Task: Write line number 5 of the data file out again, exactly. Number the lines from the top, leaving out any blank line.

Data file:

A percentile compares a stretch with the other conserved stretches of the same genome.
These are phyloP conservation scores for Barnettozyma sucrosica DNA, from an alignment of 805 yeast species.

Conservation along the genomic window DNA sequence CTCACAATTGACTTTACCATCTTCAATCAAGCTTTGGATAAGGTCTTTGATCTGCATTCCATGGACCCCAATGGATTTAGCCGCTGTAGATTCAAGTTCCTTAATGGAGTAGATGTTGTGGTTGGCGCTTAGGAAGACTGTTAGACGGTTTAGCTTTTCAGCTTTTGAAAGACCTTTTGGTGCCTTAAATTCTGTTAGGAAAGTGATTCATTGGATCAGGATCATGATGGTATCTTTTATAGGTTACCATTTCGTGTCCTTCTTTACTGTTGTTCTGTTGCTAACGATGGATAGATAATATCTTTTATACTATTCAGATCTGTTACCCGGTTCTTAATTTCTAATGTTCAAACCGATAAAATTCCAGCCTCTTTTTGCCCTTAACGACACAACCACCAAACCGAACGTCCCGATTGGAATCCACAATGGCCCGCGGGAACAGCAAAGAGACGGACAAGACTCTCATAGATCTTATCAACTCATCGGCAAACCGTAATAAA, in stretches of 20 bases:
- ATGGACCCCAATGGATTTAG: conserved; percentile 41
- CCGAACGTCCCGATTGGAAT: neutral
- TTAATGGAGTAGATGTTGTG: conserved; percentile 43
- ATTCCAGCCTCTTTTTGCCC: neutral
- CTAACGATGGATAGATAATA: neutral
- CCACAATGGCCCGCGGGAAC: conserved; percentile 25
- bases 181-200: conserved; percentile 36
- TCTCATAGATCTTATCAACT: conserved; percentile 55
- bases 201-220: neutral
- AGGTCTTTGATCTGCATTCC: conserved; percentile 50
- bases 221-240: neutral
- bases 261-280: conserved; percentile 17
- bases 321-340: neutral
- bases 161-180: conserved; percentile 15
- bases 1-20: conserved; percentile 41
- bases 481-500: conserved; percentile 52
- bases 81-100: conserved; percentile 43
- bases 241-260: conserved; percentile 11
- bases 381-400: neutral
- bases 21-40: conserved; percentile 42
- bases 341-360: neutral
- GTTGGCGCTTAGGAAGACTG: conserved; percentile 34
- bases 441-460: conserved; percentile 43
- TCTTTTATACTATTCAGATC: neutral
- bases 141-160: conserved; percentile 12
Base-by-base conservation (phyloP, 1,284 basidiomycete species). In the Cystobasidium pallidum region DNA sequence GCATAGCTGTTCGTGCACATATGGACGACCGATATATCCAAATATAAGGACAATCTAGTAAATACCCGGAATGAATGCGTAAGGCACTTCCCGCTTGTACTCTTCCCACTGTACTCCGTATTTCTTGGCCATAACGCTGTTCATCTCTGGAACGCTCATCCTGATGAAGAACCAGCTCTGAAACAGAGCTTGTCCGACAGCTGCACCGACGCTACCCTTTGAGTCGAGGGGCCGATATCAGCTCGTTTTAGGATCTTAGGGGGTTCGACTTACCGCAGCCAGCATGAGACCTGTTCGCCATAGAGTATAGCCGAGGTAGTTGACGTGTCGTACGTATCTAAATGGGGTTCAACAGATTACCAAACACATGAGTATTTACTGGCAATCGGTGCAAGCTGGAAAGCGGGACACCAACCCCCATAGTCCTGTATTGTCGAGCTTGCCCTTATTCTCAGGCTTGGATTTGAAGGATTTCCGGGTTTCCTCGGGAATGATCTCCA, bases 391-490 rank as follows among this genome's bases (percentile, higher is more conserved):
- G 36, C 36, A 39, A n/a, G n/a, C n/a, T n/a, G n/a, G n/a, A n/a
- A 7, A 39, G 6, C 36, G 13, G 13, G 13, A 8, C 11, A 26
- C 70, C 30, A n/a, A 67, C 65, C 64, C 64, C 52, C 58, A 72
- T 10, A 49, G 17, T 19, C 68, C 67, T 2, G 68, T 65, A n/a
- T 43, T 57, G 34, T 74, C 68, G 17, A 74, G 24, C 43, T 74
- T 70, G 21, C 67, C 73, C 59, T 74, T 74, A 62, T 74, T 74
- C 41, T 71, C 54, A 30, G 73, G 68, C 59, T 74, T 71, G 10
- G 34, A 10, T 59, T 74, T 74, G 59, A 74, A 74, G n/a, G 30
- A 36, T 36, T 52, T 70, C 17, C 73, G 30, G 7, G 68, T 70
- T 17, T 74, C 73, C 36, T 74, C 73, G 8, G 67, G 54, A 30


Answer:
- CCGAACGTCCCGATTGGAAT: neutral